Tips for Singles and Couples Searching for the Best Mortgage

Photo by Antonio Guillem / Shutterstock.com

As marriage realities have changed over the years, so have homebuyer statistics.

Three decades ago, for example, more than 80 percent of homebuyers were married. But as of 2016, that figure had dropped to 66 percent, the Consumer Financial Protection Bureau reports this Valentine’s Day.

One tenet of financially savvy homebuying remains the same, though — doing your homework. As the CFPB puts it:

“Whether you’re looking to buy a home by yourself or with someone else, it pays to do your homework, know what you’re getting into, and shop around for a mortgage.”

Still, mortgage shopping differs depending on whether you are a single, or part of a couple.

Singles

Mortgage shopping as a single person is arguably less complicated in that you have no other half to consider. There are key caveats for single homebuyers, though:

  • Know the rules regarding discrimination. By law, lenders cannot discriminate against you simply because you are unmarried. As the CFPB notes: “If you have enough money for a down payment, enough income to support the monthly payments, and if you meet the other eligibility criteria … then you can qualify for a mortgage as a single person.
  • Make sure your finances are in order after a divorce. Before shopping, make sure your finances are separated from those of your ex. One example the CFPB notes is that you should make sure the mortgage is paid off on any home you previously owned with a former spouse.

Single women seeking to improve their finances in general should also check out “The Single Woman’s Path to a Happy Retirement.”

Couples

Couples, whether married or not, also have key decisions to make before signing off on a mortgage:

  • Understand how your partner’s credit score affects you. Lenders generally use the credit score of the person with the lowest score when evaluating mortgage applications, according to the CFPB. If only one person applies for the mortgage, know that lenders generally won’t consider the other person’s income.
  • Consider getting a mortgage in one person’s name only. If you have great credit, and your partner has lousy credit — or vice-versa — it might make sense to have just one person apply for the mortgage. You’ll need to qualify based on your own credit and income. The CFPB notes that lenders are not allowed to discriminate against applicants because they are married but want to get a mortgage on their own.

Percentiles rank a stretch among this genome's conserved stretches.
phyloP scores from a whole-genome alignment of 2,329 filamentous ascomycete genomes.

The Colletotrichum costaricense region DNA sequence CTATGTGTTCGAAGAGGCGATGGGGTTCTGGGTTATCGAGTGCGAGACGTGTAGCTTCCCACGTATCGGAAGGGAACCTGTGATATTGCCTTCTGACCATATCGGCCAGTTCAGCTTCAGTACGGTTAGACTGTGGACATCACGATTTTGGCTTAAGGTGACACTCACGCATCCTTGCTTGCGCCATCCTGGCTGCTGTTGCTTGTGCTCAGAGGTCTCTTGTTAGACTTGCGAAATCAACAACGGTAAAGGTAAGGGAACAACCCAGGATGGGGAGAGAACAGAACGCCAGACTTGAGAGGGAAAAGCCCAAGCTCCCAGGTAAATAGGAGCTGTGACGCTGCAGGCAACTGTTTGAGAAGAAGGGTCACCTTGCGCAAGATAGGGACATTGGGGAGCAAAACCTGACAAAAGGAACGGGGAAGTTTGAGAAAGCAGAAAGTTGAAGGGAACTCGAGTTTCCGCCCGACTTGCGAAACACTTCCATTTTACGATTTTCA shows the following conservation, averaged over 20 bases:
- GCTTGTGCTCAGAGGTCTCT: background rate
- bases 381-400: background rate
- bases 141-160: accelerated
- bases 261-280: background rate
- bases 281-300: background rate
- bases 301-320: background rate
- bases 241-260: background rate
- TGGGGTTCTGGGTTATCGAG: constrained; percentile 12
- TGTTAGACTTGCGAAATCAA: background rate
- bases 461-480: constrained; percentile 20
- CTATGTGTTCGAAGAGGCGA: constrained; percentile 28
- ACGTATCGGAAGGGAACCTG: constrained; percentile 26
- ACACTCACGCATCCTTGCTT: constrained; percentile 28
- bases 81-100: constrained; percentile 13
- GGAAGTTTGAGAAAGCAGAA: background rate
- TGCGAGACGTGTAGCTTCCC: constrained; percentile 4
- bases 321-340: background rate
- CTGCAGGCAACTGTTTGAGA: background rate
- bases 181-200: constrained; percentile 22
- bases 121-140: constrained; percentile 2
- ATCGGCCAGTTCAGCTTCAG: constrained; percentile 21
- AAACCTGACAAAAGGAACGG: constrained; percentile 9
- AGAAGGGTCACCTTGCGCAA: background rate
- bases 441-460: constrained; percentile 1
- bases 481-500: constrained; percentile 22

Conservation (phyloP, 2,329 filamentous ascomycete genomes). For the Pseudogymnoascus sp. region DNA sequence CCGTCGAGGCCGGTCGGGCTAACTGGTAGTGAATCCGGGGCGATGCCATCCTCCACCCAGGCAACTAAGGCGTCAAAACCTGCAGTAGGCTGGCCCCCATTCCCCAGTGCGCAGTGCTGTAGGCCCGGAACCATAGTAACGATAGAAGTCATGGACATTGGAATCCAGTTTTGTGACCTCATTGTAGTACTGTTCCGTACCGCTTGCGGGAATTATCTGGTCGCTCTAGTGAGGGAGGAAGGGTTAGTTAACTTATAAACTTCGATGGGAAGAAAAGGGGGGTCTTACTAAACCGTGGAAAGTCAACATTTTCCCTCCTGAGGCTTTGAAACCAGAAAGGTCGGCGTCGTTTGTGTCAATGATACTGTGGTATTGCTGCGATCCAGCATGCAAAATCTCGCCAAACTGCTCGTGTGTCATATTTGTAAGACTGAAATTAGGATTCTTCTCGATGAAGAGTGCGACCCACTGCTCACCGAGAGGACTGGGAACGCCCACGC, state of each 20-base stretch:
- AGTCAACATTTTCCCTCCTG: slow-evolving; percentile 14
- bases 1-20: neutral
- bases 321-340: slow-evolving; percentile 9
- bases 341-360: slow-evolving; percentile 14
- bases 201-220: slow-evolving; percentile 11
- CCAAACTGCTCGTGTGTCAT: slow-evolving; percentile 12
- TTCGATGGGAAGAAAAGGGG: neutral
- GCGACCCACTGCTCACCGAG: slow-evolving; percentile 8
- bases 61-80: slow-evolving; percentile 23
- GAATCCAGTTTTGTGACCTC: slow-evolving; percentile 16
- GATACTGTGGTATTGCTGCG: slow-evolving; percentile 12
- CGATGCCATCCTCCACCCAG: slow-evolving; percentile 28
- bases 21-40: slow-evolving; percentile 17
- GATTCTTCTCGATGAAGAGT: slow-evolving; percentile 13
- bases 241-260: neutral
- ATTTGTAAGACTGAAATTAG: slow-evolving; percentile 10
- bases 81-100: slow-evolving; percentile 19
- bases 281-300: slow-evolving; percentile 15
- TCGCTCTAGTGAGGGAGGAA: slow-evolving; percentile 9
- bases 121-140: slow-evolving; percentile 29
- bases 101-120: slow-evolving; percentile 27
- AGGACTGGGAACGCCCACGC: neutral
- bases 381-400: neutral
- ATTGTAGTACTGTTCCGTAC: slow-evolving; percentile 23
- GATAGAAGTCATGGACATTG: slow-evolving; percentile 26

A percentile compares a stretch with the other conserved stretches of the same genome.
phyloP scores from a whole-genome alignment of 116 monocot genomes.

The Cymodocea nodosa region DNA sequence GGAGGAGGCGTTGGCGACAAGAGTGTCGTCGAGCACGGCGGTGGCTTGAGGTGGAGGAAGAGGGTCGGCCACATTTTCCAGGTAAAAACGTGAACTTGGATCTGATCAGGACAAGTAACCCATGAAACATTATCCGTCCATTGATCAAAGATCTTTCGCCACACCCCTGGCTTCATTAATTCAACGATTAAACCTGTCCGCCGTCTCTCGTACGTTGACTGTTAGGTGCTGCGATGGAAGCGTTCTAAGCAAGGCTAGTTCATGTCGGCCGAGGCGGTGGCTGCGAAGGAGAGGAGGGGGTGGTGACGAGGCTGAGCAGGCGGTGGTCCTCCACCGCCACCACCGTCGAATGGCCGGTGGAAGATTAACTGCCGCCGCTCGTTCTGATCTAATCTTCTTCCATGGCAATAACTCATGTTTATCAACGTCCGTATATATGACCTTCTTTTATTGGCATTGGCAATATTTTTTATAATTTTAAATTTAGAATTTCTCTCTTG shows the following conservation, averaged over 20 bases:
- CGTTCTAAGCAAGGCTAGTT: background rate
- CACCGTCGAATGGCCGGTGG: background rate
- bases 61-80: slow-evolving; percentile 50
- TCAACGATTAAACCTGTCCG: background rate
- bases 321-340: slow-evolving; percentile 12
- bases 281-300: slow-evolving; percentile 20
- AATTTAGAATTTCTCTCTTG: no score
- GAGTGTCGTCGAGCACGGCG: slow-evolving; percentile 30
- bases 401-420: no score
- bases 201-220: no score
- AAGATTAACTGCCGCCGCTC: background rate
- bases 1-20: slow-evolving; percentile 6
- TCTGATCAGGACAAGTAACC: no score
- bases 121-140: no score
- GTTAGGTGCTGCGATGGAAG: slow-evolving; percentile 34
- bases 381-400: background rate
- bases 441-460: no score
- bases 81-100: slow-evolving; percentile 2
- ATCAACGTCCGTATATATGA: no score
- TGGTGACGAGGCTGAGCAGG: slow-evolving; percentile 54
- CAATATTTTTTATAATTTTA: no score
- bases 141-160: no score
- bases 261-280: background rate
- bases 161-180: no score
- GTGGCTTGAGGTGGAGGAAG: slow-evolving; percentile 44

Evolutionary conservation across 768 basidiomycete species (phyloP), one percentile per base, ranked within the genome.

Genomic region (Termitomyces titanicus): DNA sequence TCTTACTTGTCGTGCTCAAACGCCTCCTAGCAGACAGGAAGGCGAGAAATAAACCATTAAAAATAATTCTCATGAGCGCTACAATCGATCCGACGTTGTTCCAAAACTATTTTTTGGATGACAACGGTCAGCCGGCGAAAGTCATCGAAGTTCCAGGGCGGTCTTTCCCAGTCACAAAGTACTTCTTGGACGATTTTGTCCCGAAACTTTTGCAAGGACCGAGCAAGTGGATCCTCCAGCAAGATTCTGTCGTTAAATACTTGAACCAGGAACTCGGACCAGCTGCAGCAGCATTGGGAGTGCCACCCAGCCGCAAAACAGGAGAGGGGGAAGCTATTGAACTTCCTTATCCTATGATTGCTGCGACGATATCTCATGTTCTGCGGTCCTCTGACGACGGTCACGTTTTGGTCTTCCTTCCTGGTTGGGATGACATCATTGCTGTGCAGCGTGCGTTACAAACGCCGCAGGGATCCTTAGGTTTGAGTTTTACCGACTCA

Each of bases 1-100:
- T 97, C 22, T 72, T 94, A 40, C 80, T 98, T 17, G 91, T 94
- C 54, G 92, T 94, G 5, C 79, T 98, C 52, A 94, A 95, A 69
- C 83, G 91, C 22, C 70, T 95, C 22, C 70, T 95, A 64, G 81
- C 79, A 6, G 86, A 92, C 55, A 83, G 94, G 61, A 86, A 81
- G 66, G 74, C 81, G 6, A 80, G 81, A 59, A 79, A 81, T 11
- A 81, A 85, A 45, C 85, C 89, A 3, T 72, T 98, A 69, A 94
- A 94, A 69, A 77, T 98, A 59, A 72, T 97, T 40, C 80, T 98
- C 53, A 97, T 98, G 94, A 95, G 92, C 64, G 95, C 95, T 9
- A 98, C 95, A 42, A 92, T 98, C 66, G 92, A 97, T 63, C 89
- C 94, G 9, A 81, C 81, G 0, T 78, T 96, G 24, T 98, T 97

If you’re in the market for a mortgage — whether on your own or with someone else — search for the best rates in our Solutions Center.

For more mortgage-shopping advice, check out:

What’s the one piece of mortgage advice you would give to others? Let us know below or on Facebook.

How to find cheaper car insurance in minutes

Getting a better deal on car insurance doesn't have to be hard. You can have The Zebra, an insurance comparison site compare quotes in just a few minutes and find you the best rates. Consumers save an average of $368 per year, according to the site, so if you're ready to secure your new rate, get started now.

Read Next
7 Secret Perks of Individual Retirement Accounts
7 Secret Perks of Individual Retirement Accounts

IRAs come with bells and whistles that many other savings and investment accounts lack — including some that you may not know exist.

3 Reasons You Can’t Rely on Medicare Alone
3 Reasons You Can’t Rely on Medicare Alone

Counting on Medicare to cover health care costs can jeopardize your retirement plans.

7 Surprising Features That Boost Your Home Value
7 Surprising Features That Boost Your Home Value

You don’t need to hire a contractor or do extensive renovations to add value to your home.

View this page without ads

Help us produce more money-saving articles and videos by subscribing to a membership.

Get Started

Comments

Our Policy: We welcome relevant and respectful comments in order to foster healthy and informative discussions. All other comments may be removed. Comments with links are automatically held for moderation.